Latest News and Comment from Education

Sunday, July 19, 2020


CURMUDGUCATION: ICYMI: Vacation Edition (7/19)

Vacation Edition 

The Institute staff and board of directors are headed for a corporate retreat in a place where the internet doesn't really reach, so things will be quiet here for a bit. But before I go, here's some reading for you to do. Sorry for all the paywalls today.

There have been several recurriing themes in this week's coverage. For instance, lots of folks have noticed that Betsy DeVos's current stance on getting schools open, and using federal muscle to force it, appears to be a complete reversal of her long-held beliefs.

Here's Matt Barnum at Chalkbeat with a pretty good take. Erica Green at the New York Times also offered some DeVosian historical context.

But other folks focused more closely on just how bad DeVos is at her job. Jennifer Rubin at the Washington Post wanted to know who the heck thought it would be a good idea to send DeVos out onto the Sunday shows. Jessica Calarco is at the New York Times wondering what the heck DeVos is thinking. And Charles Pierce at Esquire observed, among other things, that "the only thing DeVos knows about education is how to turn a buck on it."

Local dispatches have thrown the pandemic school issues into sharper relief. A Missouri school district wants parents to sign a waiver of liability for any illness of death that happens to occur. Ohio provides yet more examples of public schools getting funding cuts while charters hoover up some of that sweet small business loan cash. In Orange County, a "bold" idea to reopen school as if nothing unusual was going on turns out to come mostly from charter school fans. And from Wyoming comes this top-notch piece of reporting about a school board meeting that shows some of the attitudes and ideas roll out in unreal time.

Nancy Bailey blogs about some ideas for facing the new school year, and people continue to point out that it really will take some money to do this right, but the headline of the week award may go to The Nation, with their piece entitled "There are literally no good options for educating our kids this fall." Actually, for the "We've got the money; tough noogies for everyone else" crowd, there is one option-- hire teachers to come homeschool your kids.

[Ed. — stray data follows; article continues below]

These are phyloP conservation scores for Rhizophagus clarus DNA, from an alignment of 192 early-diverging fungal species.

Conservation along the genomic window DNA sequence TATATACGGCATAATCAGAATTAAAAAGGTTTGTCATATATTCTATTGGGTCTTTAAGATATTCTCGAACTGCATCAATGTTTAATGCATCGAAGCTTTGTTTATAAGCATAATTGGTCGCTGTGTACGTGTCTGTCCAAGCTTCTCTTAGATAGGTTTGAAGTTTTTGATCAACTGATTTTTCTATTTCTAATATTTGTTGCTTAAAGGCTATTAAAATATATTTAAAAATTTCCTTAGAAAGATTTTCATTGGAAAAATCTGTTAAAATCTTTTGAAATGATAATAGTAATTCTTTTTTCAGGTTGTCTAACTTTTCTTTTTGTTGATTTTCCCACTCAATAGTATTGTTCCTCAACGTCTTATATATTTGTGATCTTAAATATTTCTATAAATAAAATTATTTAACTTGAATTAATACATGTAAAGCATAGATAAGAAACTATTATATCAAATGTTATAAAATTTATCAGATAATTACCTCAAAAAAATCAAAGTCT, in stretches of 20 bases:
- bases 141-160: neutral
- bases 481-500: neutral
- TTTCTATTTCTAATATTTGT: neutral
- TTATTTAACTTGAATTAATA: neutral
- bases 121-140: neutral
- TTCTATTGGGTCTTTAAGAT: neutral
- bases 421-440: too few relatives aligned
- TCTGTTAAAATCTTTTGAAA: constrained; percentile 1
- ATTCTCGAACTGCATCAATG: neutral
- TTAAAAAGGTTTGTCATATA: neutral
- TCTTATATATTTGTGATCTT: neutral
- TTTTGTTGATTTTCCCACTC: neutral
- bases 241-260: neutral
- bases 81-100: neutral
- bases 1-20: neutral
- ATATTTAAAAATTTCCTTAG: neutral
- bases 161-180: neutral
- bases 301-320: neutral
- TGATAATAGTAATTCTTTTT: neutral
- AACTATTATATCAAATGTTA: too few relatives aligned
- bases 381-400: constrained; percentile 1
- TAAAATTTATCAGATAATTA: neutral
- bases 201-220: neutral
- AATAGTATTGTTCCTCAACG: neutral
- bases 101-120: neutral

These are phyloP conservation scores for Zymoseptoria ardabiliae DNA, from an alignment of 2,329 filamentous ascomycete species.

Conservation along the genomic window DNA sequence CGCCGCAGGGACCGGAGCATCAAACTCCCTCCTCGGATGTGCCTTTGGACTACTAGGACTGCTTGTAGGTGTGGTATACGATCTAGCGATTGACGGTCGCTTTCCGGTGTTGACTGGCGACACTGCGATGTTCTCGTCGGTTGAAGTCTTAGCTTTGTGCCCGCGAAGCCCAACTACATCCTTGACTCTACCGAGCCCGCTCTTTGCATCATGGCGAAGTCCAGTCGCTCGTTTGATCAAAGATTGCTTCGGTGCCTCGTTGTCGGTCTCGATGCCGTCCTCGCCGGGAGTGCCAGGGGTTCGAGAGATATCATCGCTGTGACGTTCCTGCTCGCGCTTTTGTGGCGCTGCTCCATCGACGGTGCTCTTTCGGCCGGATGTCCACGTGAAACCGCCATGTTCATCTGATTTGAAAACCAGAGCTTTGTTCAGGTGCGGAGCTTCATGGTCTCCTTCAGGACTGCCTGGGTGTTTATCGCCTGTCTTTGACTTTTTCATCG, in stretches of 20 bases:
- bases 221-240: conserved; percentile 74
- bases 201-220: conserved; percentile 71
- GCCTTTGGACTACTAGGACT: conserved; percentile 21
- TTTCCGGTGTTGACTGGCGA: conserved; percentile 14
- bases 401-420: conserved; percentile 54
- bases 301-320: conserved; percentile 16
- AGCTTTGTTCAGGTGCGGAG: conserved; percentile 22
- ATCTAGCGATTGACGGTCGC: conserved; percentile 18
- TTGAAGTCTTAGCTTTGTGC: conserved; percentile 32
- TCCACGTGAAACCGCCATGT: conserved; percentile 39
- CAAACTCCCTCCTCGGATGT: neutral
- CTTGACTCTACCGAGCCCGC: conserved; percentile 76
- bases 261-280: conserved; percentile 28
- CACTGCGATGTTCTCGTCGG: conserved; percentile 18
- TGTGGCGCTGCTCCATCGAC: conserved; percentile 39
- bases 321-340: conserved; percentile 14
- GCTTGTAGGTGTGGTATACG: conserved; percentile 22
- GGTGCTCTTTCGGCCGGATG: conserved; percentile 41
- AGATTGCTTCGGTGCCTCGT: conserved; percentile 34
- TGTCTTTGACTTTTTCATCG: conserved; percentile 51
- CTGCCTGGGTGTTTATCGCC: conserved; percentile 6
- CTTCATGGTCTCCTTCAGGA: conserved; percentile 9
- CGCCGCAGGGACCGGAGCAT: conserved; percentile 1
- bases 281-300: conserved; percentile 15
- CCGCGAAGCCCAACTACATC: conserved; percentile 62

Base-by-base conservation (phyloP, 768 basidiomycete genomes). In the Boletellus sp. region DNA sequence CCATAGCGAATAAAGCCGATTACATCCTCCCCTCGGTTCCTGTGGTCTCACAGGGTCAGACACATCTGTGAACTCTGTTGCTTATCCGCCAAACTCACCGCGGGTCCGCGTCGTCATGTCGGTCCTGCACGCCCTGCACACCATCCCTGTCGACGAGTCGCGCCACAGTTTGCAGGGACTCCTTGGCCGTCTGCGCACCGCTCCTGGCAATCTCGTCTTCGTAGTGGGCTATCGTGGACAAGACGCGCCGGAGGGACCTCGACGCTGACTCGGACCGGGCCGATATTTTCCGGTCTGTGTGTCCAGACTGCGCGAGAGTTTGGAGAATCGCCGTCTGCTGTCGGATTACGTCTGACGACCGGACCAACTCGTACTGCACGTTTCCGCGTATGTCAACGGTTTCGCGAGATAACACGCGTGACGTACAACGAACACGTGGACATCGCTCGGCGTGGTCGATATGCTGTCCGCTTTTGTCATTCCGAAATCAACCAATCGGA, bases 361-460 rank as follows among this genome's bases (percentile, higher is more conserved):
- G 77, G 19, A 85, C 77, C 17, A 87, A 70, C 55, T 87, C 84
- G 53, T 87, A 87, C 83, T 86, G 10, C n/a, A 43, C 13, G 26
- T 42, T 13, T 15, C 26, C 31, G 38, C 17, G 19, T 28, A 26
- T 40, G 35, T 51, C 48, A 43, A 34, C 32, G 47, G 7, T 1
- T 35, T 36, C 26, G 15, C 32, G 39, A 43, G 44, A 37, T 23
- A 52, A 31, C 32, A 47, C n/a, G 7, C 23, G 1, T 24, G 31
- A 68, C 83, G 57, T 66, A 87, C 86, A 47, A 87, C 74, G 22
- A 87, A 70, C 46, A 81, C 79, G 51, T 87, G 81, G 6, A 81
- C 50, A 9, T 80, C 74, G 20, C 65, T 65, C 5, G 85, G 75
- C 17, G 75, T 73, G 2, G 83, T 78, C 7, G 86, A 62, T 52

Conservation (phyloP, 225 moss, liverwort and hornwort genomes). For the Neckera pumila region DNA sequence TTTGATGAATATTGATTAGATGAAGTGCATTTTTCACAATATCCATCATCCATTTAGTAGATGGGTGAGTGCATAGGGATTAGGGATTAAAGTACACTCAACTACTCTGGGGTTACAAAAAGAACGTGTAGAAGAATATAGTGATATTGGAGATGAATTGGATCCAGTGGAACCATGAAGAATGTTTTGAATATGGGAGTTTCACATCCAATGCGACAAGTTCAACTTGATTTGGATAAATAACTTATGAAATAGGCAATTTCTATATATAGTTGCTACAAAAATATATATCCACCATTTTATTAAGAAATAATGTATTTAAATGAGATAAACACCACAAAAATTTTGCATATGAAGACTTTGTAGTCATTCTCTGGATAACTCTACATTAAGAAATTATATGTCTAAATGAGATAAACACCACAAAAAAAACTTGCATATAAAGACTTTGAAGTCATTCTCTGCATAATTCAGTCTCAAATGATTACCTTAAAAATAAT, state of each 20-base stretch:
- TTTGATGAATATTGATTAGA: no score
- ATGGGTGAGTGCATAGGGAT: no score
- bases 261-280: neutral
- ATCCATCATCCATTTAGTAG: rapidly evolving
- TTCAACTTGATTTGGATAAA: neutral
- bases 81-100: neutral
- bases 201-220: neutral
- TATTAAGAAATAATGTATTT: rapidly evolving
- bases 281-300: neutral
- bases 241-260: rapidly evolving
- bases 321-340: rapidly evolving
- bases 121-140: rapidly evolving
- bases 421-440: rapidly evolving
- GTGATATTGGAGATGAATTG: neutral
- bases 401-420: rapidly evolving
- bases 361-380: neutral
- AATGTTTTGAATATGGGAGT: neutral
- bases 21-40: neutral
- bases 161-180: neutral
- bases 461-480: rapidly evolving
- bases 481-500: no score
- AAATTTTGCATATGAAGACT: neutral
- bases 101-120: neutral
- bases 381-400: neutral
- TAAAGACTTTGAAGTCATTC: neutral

In other news. Education Next has a brief of research that suggests that No Excuses schools have some problems (quel surprise!) just as KIPP decides that it's time for a motto change and Schools Matter has some thoughts.

I'll be back in ten days or so. In the meantime, check out the blogroll that I keep here, wear a mask, and be kind to each other.

CURMUDGUCATION: ICYMI: Vacation Edition (7/19)


SCOTUS Gives Private Religious Schools The Okay To Discriminate Freely - by @palan57 on @forbes

There Are No Writing Prodigies: What That Means For Writing Instruction - by @palan57 on @forbes

Want Schools Open In The Fall? All The Money In The World Can’t Solve These Problems - by @palan57 on @forbes

Everything's Made Up (And Nobody Is Behind)
This is the opportunity we're missing, but to grab it would require us to look at things that some of us would rather not look at. We can start with the notion that students are currently "falling behind." Well, now-- behind what, exactly? Is there some line scribed by the Hand of God in the intellectual sand that tells us, yes, a child who has been on earth 193 months should have crossed this abs
FL: The Broad Outlines of the PPP Cash-in
So it turns out that all you have to do to get some charter and voucher schools to admit they're businesses is just wave some sweet, sweet business-purposed money at them. We've heard the individual stories from here and there about this, but a friend of the Curmudgucation Institute sent along an astonishing piece of data crunching. I don't have a handy way to attach a spreadsheet to this post, bu
Report: Zuckerberg’s Favorite Digital Ed Program Is All Sizzle, No Steak
Last month, the National Education Policy Center released a new report: Big Claims, Little Evidence, Lots of Money: The Reality Behind the Summit Learning Program and the Push to Adopt Digital Personalized Learning Programs. It looks at one of the most prominent digital learning platforms, and how money and power are able to push such programs despite any real evidence that they work. Summit Scho
A Rebecca Friedrichs Reader
Friedrichs has been in the news yet again, this time appearing on Fox to accuse America's Evil Teacher Unions of being sexual predators . It's an accusation that will have traction in some circles; if you spend any time in conspiratorial comment sections of the interwebz, you're probably aware of the grand conspiracy theory that says that the entire Democratic Party is a smokescreen for pedophiles
The Test Many School Districts Failed Before The Pandemic Even Started
You’ve heard about an emotional bank account , a metaphor for the investments in personal relationships that keep them healthy and able to deal with the bumps and bruises that come along in any relationship. Build trust and deposit in the account in good times, make withdrawals in the lean times, and maintain a healthy balance. Organizations such as school districts have similar accounts, and 2020
NBA Includes Education Reform On Approved Social Justice Message List